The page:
Keeping A Roof Over Your Head

The roof on your house is exposed to the elements constantly and over the winter it can take quite a beating. Spring is good time to inspect your roof to determine if it needs repair or replacement.

When you look up at your roof do you see nice straight, flat lines of shingle? Or do you see cupping, buckling, loose or missing shingles? The latter are the basic indicators that you should look at re-roofing your house. Throughout the winter, if you saw snow rather than ice on the roof that's a good thing. But ice indicates melting snow caused by warm spots inside the attic. This process can lead to ice dams and eventual structural damage. The following information on re-roofing your home is courtesy of the Manitoba Real Estate Association and your local REALTOR.

Do-it-yourself or not?

If you have determined your roof is in need of re-roofing the first thing you will need to do is decide who will be doing the work. Depending on the size and pitch of your roof and, of course, your comfort level with heights, you may want to hire a roofer to do the job.

Regardless of whether you hire a pro or tackle the job yourself, you will need to choose what type of roofing material you will use. Also if you do decide to do-it-yourself, be sure to enlist a helper or two because roofing is a big job.

Types of roofing materials

Shingles come in a variety of materials and colors that can dramatically alter a home's appearance. The most common shingles are asphalt. Asphalt Shingles are reinforced with fiber-glass or paper and range in durability from about 20-30 years.

Asphalt shingles usually have three sections or "tabs" per shingle and an overall length of 3'. Most have dabs of tar or roofing cement on front to hold down the shingle that will lay on top of it.

Laminated shingles are becoming increasingly popular with homeowners. Designed to add character, color and depth to the roof, laminated shingles are made of multiple, staggered layers of material-usually asphalt.

From afar, some types of laminated shingles give the illusion of an expensive slate of shake covered roof by incorporating angled or rounded tabs and shadow lines.

Laminated shingles are becoming installed much like asphalt shingles, but because laminated shingles are often thicker, they usually require longer nails or staples to fasten them securely.

Other materials to consider depending on your budget and the look you are trying to achieve are slate or wood shake. Slate or stone shingles will probably last the longest-about 100+ years, but they weigh about three times more per square foot than asphalt. However, a slate roof can create a colorful, hand crafted look that adds beauty to the overall appearance to the house.

Because slate is a bit more difficult to work with and less forgiving than asphalt shingles because they break easily, you will probably want to hire a professional installer. Wooden shakes are typically made of cedar, spruce or treated pine. Hand-split shakes have a rough, textured look on the front and often smooth on the back. Wood shingles are machine sawed smooth on both sides.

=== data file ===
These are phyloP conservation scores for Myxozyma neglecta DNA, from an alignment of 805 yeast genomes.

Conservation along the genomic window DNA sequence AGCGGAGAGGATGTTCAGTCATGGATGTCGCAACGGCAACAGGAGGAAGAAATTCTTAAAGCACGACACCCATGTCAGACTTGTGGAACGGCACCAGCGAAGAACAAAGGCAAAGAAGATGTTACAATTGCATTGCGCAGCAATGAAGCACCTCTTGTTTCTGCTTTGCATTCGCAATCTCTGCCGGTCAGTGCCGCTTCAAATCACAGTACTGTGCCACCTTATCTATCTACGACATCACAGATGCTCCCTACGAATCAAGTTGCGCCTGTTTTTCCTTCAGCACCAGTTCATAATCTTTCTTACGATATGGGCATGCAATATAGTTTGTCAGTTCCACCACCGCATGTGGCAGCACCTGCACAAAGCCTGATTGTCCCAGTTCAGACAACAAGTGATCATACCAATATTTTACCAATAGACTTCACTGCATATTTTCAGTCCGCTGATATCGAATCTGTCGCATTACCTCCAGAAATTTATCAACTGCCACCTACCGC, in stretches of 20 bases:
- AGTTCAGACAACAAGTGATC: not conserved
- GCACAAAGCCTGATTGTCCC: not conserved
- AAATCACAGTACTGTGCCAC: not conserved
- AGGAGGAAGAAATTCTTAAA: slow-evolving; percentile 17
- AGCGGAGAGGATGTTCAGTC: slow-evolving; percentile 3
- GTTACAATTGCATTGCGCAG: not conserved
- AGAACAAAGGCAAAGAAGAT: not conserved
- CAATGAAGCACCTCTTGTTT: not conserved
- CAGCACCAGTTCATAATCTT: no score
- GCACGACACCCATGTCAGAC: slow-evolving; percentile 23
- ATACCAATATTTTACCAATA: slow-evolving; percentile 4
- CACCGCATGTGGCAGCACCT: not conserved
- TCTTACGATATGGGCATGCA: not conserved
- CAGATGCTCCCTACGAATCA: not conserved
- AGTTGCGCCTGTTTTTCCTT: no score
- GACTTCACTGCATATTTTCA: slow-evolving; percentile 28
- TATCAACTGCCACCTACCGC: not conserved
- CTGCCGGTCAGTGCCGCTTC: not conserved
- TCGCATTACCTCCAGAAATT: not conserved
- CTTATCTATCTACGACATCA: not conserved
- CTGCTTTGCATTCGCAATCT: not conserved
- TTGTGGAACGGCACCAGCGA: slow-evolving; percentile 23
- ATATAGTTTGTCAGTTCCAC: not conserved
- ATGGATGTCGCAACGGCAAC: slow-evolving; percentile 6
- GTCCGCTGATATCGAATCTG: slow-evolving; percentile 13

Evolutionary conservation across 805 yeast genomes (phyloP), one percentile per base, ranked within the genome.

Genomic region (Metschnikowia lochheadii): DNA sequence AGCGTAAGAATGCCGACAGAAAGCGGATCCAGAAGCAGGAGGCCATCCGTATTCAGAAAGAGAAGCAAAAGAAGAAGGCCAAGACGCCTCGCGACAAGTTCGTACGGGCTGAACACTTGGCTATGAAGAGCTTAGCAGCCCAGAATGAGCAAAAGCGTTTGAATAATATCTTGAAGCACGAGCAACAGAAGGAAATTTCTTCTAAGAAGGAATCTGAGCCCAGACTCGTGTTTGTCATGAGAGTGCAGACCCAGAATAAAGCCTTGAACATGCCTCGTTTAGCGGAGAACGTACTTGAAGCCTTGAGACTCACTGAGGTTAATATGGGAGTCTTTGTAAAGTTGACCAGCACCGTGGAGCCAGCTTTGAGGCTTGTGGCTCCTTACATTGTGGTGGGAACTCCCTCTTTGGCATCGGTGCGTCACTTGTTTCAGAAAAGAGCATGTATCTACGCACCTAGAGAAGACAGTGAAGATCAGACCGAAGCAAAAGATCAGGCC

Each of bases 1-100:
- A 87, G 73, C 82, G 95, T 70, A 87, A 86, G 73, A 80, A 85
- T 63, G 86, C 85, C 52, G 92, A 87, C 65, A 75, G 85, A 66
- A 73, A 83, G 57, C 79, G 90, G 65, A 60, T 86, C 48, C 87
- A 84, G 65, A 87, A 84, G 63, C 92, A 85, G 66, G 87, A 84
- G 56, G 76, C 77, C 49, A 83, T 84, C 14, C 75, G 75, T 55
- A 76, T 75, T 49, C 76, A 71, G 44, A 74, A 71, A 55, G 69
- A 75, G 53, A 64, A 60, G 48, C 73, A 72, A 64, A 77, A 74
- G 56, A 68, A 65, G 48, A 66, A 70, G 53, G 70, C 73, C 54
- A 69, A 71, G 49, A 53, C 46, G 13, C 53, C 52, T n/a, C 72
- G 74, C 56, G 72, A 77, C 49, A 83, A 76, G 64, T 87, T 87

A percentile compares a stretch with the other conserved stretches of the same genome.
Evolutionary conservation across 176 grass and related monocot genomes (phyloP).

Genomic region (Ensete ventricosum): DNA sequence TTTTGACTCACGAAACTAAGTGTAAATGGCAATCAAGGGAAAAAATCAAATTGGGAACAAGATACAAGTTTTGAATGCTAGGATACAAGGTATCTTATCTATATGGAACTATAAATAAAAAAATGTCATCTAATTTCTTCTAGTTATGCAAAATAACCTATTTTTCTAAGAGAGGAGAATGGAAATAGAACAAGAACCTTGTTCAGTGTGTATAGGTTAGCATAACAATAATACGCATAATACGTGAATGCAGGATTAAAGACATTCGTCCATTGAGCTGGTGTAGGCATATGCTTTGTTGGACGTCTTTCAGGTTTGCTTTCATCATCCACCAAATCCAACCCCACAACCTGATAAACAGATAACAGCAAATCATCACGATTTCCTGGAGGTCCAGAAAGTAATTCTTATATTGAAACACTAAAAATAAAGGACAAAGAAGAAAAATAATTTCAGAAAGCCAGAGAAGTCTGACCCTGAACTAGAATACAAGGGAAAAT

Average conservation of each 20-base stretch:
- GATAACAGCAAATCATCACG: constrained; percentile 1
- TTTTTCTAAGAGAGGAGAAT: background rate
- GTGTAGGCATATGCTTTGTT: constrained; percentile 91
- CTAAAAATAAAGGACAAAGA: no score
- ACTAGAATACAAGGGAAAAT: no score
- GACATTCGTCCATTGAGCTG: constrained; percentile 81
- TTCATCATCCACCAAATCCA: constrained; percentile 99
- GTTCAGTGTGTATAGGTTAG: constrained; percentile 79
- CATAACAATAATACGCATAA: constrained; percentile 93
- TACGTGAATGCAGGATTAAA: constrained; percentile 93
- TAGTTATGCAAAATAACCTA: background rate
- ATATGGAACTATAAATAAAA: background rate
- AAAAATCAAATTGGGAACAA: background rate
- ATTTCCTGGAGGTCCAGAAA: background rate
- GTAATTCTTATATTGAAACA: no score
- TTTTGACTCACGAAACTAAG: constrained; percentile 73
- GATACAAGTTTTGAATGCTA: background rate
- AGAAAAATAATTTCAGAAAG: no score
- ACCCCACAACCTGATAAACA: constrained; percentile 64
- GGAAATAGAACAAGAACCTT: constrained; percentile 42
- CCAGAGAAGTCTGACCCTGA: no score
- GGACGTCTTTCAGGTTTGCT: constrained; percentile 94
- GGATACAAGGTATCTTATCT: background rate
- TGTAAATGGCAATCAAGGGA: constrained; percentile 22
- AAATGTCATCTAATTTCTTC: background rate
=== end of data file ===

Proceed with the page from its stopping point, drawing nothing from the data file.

Generally, cedar is the highest performing wood for making shakes. But, treated pine shakes also perform well. Shakes are brown or reddish in color when new, but usually fade in the first year to a gray color.

Shakes normally last about thirty years before needing to be replaced and throughout that time individual shakes/ shingles may shrink, warp, or splinter. How much shingle is enough?

The surface area of a roof is measured in "squares" of shingles. Each square covers 100 square feet. However, when you buy shingles, they're usually priced per bundle. Calculate the number of bundles needed by measuring the roof's square footage (length x width). Divide that number by 100 to get the number of squares needed. Multiply the number of squares by 3 (in most cases) or the number of bundles it takes to equal one square. Again, in most cases 3 bundles = 1 square.

Other tips

If you are going to "re-roof" you will need to strip the old shingle from the roof. Basically, this means prying up the shingles using a pitchfork or shovel. Before you begin however, protect trees and shrubs near the house by leaning up plywood sheets.

You will need a construction dumpster, pickup truck or other container close to the roof. Toss the shingles directly into the container to save from having to pick them up later and prevent nails from getting lost in the lawn. You may even want to build a temporary chute to funnel the shingles into the container. If you're using a pickup or trailer, be careful not to overload it. Pull up any exposed nails instead of pounding them down and replace any damaged or missing sheathing, fascia or soffits. Once the roof is exposed, time and weather conditions become very important factors. It's best to only tear off as much shingle as can be replaced before bad weather strikes. Be ready with temporary tarps to cover the roof in case of rain.

Finally, if this all seems like a lot of work and you've decided to hire a professional, be sure to shop around. Prices can vary from roofer to roofer, so get quotes from a few contractors before making the choice. Be sure to ask if the price includes disposal and clean-up costs, and have that written into the contract. Disposal costs for an average sized roof can be fairly hefty.

Also check into warranties offered. Generally, higher quality roof coverings have longer warranty periods, but compare carefully. Don't necessarily be swayed by the lowest quote. Look at the life expectancy and quality of the products being offered before making your final decision.

 
 

 

 

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